Pastor’s Page – October 2019

ONE ANOTHERING…”Willing to be Known”

In the 10th Chapter of John, Jesus said something profound: “I know my sheep and am known of mine.” I think these words summarize the entire ministry of Jesus. He made it a point to know his sheep personally, what they were, as well as what they could become. He said about Nathaniel, “Behold an Israelite in whom there is no guile.” And Nathaniel was surprised, “How do you know me?” And he said, “Your buddy Philip called you and I saw you under the fig tree.”

Nicodemus went to Jesus under the cover of night. But Jesus knew the man behind the questions. He sensed the treachery that lay like a dark pool at the base of Judas’ soul. He even knew the needs of a crowd. He saw through our masks and poses we try to hide behind. In Ch. 2 John says, “Jesus did not trust himself to them…because he knew what was in man.” Whew! Jesus knows his sheep like no other before or since.

But an even greater wonder is the 2nd part: I am known of mine.” One distinctive of Jesus’ ministry was mutuality. His conversations are not lectures. He had little interest in projecting an image or falsifying his experiences. When he was hungry, he didn’t hide it. When he was sad tears filled his eyes. Imperial leaders have restrained their anger. But when Jesus got mad, he pitched a fit in the temple. His disappointments were not veiled. When he was happy his joy wasn’t suppressed. There was no posturing with Jesus. He was transpicuous, every inch alive. He was a man unafraid of being known. “…my sheep know me.”

By comparison so many people are reluctant to be knowable to each other. Rather some folks prefer to be unknown or even mis-known than known. Heck we might risk being doxed! Technology has come up with myriads of ways we can hide in our own little cocoons. Maybe Facebook is one place we tell too much! Cell phones can be a way to hide if we become too dependent on them. We’ve developed hostile and elaborate ways of keeping one another at arm’s length. Drugs? Brutality? Bullying? Resistance? We can’t let others know us; we might face some untoward consequences.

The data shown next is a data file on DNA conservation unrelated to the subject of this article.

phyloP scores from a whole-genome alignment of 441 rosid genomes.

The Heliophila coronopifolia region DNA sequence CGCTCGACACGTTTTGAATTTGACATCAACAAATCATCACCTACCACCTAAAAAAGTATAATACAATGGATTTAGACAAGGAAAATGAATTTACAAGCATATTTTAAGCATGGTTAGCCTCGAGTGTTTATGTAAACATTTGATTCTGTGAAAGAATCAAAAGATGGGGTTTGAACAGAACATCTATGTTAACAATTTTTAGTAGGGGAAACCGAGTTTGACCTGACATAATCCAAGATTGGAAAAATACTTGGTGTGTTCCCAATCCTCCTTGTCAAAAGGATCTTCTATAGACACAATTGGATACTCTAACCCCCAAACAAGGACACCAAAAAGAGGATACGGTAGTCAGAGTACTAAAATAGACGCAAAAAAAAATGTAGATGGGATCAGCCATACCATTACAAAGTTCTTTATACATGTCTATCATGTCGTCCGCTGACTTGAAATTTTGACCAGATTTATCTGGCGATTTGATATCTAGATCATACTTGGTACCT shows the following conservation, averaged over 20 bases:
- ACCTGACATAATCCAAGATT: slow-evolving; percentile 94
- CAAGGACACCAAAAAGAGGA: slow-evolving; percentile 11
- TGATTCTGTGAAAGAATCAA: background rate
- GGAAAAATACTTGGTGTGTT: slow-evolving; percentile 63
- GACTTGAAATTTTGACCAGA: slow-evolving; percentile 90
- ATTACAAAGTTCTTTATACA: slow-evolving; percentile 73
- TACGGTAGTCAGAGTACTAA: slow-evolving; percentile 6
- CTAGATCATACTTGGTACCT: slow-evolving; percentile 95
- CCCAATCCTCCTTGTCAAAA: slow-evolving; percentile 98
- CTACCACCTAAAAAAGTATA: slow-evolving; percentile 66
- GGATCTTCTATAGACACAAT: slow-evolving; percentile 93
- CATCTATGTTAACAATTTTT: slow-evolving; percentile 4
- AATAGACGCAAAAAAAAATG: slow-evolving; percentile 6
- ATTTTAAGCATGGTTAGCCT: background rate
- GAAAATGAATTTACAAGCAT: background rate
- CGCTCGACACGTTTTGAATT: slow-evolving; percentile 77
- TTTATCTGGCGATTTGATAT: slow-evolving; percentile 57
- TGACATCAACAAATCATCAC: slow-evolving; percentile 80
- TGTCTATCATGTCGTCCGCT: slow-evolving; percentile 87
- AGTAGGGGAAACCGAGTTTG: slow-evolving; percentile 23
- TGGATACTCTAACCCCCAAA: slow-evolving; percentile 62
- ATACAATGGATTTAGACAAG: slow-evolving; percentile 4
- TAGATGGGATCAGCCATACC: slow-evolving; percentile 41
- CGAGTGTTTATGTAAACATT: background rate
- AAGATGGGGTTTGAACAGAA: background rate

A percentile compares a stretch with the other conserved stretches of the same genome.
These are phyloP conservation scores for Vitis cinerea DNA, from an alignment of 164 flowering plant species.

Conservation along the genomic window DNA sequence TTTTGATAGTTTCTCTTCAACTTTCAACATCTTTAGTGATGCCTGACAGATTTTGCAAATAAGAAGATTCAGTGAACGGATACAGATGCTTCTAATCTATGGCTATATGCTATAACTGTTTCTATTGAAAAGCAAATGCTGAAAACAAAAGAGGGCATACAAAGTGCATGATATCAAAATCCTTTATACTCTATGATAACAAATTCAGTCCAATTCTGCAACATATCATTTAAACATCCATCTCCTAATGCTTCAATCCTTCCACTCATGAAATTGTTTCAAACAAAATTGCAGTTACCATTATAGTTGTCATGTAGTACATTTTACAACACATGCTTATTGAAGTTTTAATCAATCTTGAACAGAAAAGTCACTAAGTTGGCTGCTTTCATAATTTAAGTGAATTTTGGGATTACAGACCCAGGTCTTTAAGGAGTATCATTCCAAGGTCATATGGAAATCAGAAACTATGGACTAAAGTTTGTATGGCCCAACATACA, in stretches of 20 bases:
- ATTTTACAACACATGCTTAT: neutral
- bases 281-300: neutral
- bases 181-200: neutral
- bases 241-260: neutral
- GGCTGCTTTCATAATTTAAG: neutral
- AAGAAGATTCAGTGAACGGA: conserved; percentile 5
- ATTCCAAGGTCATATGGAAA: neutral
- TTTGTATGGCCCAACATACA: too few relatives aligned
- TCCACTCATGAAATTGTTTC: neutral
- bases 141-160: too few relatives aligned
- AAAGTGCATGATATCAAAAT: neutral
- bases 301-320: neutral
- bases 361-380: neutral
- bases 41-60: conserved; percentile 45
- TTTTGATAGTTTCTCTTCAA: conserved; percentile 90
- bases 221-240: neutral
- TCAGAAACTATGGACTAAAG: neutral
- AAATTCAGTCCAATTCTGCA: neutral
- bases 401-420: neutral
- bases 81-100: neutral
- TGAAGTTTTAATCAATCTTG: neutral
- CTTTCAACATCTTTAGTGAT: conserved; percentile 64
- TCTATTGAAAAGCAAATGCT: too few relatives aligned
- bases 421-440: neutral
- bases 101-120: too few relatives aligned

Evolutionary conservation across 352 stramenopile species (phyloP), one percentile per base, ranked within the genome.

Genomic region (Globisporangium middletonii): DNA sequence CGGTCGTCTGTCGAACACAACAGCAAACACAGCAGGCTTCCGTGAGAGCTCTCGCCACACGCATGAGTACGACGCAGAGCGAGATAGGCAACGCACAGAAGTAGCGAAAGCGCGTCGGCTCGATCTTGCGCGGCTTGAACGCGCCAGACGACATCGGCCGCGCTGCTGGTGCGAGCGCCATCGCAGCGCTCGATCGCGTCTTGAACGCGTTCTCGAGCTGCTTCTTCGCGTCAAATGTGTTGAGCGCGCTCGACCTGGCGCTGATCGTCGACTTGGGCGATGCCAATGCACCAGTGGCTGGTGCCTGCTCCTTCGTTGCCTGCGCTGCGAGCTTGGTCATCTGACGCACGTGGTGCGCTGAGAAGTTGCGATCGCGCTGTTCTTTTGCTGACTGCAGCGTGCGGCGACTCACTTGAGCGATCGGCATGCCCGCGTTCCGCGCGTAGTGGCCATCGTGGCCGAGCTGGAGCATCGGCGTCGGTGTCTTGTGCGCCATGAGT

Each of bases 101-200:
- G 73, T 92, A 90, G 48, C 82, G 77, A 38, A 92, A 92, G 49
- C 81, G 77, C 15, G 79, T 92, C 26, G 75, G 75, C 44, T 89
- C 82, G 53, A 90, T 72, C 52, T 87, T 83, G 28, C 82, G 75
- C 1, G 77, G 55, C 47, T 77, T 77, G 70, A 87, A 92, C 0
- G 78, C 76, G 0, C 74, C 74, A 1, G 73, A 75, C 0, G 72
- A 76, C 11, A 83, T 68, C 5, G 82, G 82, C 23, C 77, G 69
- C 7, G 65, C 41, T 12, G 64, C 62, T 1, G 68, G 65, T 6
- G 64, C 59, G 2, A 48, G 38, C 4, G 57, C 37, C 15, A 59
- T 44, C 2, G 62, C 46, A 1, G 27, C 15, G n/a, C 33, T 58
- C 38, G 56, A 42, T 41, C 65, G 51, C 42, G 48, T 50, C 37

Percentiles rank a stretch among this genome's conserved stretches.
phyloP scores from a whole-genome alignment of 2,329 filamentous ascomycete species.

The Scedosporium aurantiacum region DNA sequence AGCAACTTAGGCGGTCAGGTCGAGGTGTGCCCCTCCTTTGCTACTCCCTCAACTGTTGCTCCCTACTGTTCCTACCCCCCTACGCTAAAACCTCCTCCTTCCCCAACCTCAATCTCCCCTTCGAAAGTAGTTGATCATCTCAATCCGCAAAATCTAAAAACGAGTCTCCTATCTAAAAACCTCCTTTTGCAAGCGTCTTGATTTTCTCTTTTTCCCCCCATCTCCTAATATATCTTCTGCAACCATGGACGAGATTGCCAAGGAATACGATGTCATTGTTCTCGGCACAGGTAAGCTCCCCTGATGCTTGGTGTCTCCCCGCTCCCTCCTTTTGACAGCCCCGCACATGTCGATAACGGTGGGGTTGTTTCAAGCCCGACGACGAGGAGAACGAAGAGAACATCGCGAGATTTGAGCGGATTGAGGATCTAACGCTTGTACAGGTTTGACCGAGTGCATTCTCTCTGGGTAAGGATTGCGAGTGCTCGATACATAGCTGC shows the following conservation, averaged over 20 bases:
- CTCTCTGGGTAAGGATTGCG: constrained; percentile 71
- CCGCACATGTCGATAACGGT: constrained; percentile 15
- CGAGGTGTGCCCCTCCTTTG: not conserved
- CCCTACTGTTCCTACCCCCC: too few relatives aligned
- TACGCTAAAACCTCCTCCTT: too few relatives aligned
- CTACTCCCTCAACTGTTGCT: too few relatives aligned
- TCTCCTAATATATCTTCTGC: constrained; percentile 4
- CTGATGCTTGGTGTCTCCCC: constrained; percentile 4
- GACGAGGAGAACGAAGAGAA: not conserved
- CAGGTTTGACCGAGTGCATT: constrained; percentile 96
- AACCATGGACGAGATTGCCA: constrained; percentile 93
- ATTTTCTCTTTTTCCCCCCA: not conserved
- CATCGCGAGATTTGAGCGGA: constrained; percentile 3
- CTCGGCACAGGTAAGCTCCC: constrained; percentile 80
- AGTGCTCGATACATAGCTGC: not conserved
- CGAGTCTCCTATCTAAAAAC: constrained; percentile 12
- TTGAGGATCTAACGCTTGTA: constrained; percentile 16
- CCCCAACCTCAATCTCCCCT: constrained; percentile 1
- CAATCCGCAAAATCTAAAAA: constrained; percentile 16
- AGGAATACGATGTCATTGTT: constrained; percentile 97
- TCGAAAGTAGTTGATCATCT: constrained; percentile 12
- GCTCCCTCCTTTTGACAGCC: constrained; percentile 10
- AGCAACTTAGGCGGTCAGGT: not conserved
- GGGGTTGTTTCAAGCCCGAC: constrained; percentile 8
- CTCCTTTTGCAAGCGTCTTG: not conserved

One of the best aspects of our church is it’s a place where you can “let it all hang out” and still be accepted. Where we can identify with one another’s different journeys. Where we can laugh at our accents! The church isn’t a parade ground where we strut our virtues before the world. It’s more like a hospital where we’re all mortally infected, but for the grace of God. “I know my sheep and they know me.”

Experts remind us that some people are extroverts and other introverts. And we might add perverts! But there’s something more going on here than the inherent personality traits. It seems to me that a willingness to be known is about integrity of being. How can anything positive get done unless we’re willing to be who we are. That’s not easy to do in some churches. This church is not like that at all. And that’s good news for “the one to come.”

If a young preacher aspiring for the pulpit were to ask me “What do you look for when you’re candidating for a church?” I’d tell them, “will they let you be who you are?” Only then will you have a possibility of it being a good fit. We used to sing a song in Sunday School, it’s not in our hymnal, called ” I would be true, for there are those who trust me.” God knows we could use a lot more of that.

People resist being known most of all because knowledge is power, and it opens us to being taken advantage of. Not allowing others to have power over us, it’s safer to remain unknown. Not Jesus. “I know my sheep and they know me.”

We’d be making a good beginning today toward a better world tomorrow if we too could have the self-awareness of Jesus: “I know the people in my life, and they know me.”

To be honest before God and each other in vulnerability is the essence of love. Loving somebody takes guts, because it leads to unilateral disarmament. Love is vulnerable like that. It can be taken – sometimes as far as a cross!

Today’s Prayer: Dear Lord: Forgive our reluctance to be before others what we really are, for our fondness of role playing. Free us from the misguided fear of honesty. Through Christ our Lord. Amen.

Br’er Dan

Comments are closed.